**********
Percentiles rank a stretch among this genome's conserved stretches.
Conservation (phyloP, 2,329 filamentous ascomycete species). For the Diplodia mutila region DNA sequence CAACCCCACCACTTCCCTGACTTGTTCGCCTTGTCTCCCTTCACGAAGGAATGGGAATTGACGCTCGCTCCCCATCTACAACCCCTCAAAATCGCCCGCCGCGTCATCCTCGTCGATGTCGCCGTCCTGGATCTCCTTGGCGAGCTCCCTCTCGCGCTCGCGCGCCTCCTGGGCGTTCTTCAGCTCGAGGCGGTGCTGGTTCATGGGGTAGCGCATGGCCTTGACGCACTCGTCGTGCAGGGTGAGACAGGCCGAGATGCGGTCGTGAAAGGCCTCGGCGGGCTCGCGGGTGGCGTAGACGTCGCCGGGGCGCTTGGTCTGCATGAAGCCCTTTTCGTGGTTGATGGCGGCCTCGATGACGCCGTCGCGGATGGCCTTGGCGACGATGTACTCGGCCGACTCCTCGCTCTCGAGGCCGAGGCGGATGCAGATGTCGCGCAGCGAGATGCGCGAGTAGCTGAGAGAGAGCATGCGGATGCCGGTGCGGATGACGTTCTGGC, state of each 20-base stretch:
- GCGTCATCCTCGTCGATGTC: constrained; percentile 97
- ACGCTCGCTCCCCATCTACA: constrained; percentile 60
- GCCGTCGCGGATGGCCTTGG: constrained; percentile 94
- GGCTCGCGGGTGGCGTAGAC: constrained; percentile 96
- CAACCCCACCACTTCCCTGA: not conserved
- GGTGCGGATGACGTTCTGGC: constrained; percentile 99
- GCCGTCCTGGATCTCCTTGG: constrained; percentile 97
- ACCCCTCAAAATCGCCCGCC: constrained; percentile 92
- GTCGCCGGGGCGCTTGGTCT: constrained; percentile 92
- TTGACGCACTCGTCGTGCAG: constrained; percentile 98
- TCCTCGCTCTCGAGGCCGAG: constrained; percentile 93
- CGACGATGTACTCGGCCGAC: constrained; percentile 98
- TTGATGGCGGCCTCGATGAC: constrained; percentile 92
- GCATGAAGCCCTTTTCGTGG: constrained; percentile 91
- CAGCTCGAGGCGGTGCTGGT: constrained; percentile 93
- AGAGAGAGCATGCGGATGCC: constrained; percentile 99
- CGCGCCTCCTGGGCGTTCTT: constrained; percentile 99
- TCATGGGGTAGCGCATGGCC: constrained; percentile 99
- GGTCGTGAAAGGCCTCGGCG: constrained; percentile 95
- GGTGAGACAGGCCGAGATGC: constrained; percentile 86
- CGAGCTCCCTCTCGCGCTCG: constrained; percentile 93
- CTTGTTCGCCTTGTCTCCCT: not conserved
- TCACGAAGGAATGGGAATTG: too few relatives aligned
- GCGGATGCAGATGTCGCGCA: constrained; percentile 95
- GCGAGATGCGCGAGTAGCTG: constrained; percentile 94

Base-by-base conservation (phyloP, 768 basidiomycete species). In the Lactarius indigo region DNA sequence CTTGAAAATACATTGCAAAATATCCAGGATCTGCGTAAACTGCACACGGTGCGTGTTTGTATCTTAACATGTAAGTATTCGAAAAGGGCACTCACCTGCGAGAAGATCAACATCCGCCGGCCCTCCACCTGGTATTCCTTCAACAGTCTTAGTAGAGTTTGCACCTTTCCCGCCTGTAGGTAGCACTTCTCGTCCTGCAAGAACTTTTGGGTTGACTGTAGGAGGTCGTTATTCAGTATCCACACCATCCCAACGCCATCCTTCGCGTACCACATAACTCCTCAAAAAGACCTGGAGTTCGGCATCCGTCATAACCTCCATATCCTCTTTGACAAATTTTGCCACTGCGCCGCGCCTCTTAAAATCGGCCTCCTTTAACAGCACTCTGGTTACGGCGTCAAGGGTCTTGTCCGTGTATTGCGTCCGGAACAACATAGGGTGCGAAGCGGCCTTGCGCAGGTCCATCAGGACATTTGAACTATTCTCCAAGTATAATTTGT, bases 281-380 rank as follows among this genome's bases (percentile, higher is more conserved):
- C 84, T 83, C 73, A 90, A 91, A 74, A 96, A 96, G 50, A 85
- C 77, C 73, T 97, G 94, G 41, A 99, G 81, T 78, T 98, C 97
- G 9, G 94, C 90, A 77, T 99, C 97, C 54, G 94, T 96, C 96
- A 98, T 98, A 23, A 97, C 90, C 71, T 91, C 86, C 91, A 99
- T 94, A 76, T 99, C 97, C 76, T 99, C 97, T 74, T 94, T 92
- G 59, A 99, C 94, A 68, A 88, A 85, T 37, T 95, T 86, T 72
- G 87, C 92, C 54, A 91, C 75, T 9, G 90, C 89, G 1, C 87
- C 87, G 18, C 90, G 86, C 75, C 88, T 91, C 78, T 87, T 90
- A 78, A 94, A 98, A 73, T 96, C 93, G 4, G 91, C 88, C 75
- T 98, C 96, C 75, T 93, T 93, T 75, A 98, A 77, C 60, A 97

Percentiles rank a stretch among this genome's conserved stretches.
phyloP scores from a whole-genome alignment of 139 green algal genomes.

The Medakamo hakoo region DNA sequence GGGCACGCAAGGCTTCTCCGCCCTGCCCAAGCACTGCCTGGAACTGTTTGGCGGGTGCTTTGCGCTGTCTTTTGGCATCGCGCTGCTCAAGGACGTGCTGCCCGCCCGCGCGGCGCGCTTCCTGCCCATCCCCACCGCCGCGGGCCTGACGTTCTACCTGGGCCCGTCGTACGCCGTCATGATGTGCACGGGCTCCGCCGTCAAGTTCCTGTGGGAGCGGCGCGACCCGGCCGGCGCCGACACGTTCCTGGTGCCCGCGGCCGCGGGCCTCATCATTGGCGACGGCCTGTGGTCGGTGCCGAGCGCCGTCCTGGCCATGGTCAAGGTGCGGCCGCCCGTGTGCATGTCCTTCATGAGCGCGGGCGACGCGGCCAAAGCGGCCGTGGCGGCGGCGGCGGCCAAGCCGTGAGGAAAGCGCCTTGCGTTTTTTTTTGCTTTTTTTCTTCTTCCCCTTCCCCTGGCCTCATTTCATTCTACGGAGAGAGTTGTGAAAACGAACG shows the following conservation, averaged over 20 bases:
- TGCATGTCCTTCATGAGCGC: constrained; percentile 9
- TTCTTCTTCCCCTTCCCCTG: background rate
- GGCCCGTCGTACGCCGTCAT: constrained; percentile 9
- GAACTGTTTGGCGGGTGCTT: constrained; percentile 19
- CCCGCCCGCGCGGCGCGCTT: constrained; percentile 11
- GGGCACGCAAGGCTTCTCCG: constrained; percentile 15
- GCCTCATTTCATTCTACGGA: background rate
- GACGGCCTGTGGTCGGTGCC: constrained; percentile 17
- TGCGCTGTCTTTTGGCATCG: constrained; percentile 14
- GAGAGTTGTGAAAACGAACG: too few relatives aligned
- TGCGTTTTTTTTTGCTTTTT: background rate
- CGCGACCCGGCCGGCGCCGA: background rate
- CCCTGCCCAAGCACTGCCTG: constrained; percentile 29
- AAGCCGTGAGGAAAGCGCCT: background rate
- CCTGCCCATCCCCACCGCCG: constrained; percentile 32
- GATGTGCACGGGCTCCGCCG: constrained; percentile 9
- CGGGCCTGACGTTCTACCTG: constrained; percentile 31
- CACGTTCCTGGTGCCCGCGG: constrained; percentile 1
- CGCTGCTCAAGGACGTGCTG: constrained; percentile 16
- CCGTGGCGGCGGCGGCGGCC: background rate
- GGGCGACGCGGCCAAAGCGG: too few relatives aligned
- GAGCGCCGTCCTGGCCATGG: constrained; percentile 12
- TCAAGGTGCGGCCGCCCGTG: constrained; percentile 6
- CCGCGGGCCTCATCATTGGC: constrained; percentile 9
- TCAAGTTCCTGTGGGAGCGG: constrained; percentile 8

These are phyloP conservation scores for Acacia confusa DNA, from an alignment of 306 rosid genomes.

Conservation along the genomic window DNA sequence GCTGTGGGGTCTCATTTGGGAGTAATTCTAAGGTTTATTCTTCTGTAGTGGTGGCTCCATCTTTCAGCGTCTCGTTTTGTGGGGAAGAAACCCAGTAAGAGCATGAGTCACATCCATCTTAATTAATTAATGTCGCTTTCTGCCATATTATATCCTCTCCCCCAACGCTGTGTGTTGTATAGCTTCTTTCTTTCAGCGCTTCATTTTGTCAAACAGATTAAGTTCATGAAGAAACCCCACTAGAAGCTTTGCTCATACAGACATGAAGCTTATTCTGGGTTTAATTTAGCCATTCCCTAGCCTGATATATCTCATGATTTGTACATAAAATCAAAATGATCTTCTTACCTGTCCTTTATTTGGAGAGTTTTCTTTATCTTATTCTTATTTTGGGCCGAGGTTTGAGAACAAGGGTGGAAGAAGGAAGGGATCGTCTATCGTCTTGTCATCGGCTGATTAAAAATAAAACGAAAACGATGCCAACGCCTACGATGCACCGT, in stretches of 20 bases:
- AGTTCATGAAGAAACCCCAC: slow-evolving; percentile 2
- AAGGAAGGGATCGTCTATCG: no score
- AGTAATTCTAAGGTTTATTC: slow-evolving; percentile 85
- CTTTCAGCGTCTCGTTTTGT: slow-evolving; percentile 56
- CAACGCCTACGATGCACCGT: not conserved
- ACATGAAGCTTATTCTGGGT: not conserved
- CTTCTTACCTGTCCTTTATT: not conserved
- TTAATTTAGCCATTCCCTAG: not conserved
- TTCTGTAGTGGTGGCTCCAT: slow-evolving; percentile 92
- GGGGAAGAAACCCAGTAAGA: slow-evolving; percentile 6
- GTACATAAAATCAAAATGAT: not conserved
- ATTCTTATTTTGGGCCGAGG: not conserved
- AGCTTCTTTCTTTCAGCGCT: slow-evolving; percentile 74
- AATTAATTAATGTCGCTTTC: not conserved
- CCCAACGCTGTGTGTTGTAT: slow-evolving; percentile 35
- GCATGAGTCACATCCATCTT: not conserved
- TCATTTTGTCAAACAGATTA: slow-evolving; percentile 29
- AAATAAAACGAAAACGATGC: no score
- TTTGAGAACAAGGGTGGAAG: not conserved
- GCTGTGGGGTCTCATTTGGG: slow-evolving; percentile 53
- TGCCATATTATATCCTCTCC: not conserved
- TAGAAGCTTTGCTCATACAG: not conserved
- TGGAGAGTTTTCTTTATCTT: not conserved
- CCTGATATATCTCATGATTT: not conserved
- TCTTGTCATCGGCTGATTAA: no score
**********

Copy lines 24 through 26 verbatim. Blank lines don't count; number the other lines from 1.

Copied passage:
- CTTGTTCGCCTTGTCTCCCT: not conserved
- TCACGAAGGAATGGGAATTG: too few relatives aligned
- GCGGATGCAGATGTCGCGCA: constrained; percentile 95